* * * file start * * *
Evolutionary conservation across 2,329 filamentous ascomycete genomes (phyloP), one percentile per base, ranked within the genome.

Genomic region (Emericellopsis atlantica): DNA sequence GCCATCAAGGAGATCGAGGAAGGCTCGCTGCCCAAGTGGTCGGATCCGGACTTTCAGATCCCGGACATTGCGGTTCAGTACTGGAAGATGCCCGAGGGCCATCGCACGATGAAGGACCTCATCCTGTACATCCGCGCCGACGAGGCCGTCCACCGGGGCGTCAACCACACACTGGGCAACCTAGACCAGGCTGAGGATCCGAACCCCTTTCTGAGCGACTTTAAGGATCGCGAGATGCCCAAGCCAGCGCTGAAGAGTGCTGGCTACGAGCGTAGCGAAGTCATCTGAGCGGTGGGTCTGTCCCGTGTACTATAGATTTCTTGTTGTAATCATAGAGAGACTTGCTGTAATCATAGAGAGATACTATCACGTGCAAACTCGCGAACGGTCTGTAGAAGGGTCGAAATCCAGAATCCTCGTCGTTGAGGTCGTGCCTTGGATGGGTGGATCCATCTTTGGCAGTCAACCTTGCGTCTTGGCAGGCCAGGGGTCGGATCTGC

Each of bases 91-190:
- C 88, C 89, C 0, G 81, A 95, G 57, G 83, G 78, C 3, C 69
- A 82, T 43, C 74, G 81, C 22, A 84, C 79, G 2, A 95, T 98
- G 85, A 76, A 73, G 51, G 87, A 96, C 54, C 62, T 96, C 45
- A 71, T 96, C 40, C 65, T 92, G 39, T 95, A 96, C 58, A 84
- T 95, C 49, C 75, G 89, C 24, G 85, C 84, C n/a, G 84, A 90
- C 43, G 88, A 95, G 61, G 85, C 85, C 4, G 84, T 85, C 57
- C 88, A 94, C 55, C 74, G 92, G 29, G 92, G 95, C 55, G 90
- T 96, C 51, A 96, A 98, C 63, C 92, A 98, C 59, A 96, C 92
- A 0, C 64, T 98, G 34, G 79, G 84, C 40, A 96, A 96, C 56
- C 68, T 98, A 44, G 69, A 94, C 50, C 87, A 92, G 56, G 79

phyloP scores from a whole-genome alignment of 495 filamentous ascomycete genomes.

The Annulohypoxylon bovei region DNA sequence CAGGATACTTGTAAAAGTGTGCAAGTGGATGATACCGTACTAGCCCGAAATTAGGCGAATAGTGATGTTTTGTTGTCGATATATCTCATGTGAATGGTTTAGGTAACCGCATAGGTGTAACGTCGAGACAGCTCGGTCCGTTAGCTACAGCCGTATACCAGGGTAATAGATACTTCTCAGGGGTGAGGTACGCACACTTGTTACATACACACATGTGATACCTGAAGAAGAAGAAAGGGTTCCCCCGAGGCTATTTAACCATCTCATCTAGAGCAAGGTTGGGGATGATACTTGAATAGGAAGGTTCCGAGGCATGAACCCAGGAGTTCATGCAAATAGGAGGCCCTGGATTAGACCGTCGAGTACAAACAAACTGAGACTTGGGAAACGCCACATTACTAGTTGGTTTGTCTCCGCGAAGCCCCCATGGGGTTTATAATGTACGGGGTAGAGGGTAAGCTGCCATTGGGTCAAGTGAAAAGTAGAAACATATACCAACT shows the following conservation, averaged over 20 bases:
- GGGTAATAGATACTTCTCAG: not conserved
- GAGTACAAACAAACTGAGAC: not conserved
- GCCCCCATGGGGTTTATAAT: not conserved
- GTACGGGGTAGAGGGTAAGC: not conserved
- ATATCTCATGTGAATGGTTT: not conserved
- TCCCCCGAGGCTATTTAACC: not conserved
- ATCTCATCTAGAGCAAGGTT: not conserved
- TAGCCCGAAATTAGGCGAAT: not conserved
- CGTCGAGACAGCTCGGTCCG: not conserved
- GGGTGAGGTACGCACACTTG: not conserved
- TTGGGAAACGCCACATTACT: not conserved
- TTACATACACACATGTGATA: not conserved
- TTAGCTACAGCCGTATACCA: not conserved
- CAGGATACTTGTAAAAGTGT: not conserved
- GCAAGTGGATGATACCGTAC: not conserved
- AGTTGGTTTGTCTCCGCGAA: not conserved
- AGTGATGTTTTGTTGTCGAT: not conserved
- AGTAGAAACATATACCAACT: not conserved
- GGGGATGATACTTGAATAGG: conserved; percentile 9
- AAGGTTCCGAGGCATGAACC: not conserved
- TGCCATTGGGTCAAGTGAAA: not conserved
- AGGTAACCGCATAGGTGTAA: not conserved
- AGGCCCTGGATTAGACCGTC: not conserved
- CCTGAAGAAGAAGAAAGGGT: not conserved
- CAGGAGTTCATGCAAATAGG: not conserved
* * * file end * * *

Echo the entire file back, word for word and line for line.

Evolutionary conservation across 2,329 filamentous ascomycete genomes (phyloP), one percentile per base, ranked within the genome.

Genomic region (Emericellopsis atlantica): DNA sequence GCCATCAAGGAGATCGAGGAAGGCTCGCTGCCCAAGTGGTCGGATCCGGACTTTCAGATCCCGGACATTGCGGTTCAGTACTGGAAGATGCCCGAGGGCCATCGCACGATGAAGGACCTCATCCTGTACATCCGCGCCGACGAGGCCGTCCACCGGGGCGTCAACCACACACTGGGCAACCTAGACCAGGCTGAGGATCCGAACCCCTTTCTGAGCGACTTTAAGGATCGCGAGATGCCCAAGCCAGCGCTGAAGAGTGCTGGCTACGAGCGTAGCGAAGTCATCTGAGCGGTGGGTCTGTCCCGTGTACTATAGATTTCTTGTTGTAATCATAGAGAGACTTGCTGTAATCATAGAGAGATACTATCACGTGCAAACTCGCGAACGGTCTGTAGAAGGGTCGAAATCCAGAATCCTCGTCGTTGAGGTCGTGCCTTGGATGGGTGGATCCATCTTTGGCAGTCAACCTTGCGTCTTGGCAGGCCAGGGGTCGGATCTGC

Each of bases 91-190:
- C 88, C 89, C 0, G 81, A 95, G 57, G 83, G 78, C 3, C 69
- A 82, T 43, C 74, G 81, C 22, A 84, C 79, G 2, A 95, T 98
- G 85, A 76, A 73, G 51, G 87, A 96, C 54, C 62, T 96, C 45
- A 71, T 96, C 40, C 65, T 92, G 39, T 95, A 96, C 58, A 84
- T 95, C 49, C 75, G 89, C 24, G 85, C 84, C n/a, G 84, A 90
- C 43, G 88, A 95, G 61, G 85, C 85, C 4, G 84, T 85, C 57
- C 88, A 94, C 55, C 74, G 92, G 29, G 92, G 95, C 55, G 90
- T 96, C 51, A 96, A 98, C 63, C 92, A 98, C 59, A 96, C 92
- A 0, C 64, T 98, G 34, G 79, G 84, C 40, A 96, A 96, C 56
- C 68, T 98, A 44, G 69, A 94, C 50, C 87, A 92, G 56, G 79

phyloP scores from a whole-genome alignment of 495 filamentous ascomycete genomes.

The Annulohypoxylon bovei region DNA sequence CAGGATACTTGTAAAAGTGTGCAAGTGGATGATACCGTACTAGCCCGAAATTAGGCGAATAGTGATGTTTTGTTGTCGATATATCTCATGTGAATGGTTTAGGTAACCGCATAGGTGTAACGTCGAGACAGCTCGGTCCGTTAGCTACAGCCGTATACCAGGGTAATAGATACTTCTCAGGGGTGAGGTACGCACACTTGTTACATACACACATGTGATACCTGAAGAAGAAGAAAGGGTTCCCCCGAGGCTATTTAACCATCTCATCTAGAGCAAGGTTGGGGATGATACTTGAATAGGAAGGTTCCGAGGCATGAACCCAGGAGTTCATGCAAATAGGAGGCCCTGGATTAGACCGTCGAGTACAAACAAACTGAGACTTGGGAAACGCCACATTACTAGTTGGTTTGTCTCCGCGAAGCCCCCATGGGGTTTATAATGTACGGGGTAGAGGGTAAGCTGCCATTGGGTCAAGTGAAAAGTAGAAACATATACCAACT shows the following conservation, averaged over 20 bases:
- GGGTAATAGATACTTCTCAG: not conserved
- GAGTACAAACAAACTGAGAC: not conserved
- GCCCCCATGGGGTTTATAAT: not conserved
- GTACGGGGTAGAGGGTAAGC: not conserved
- ATATCTCATGTGAATGGTTT: not conserved
- TCCCCCGAGGCTATTTAACC: not conserved
- ATCTCATCTAGAGCAAGGTT: not conserved
- TAGCCCGAAATTAGGCGAAT: not conserved
- CGTCGAGACAGCTCGGTCCG: not conserved
- GGGTGAGGTACGCACACTTG: not conserved
- TTGGGAAACGCCACATTACT: not conserved
- TTACATACACACATGTGATA: not conserved
- TTAGCTACAGCCGTATACCA: not conserved
- CAGGATACTTGTAAAAGTGT: not conserved
- GCAAGTGGATGATACCGTAC: not conserved
- AGTTGGTTTGTCTCCGCGAA: not conserved
- AGTGATGTTTTGTTGTCGAT: not conserved
- AGTAGAAACATATACCAACT: not conserved
- GGGGATGATACTTGAATAGG: conserved; percentile 9
- AAGGTTCCGAGGCATGAACC: not conserved
- TGCCATTGGGTCAAGTGAAA: not conserved
- AGGTAACCGCATAGGTGTAA: not conserved
- AGGCCCTGGATTAGACCGTC: not conserved
- CCTGAAGAAGAAGAAAGGGT: not conserved
- CAGGAGTTCATGCAAATAGG: not conserved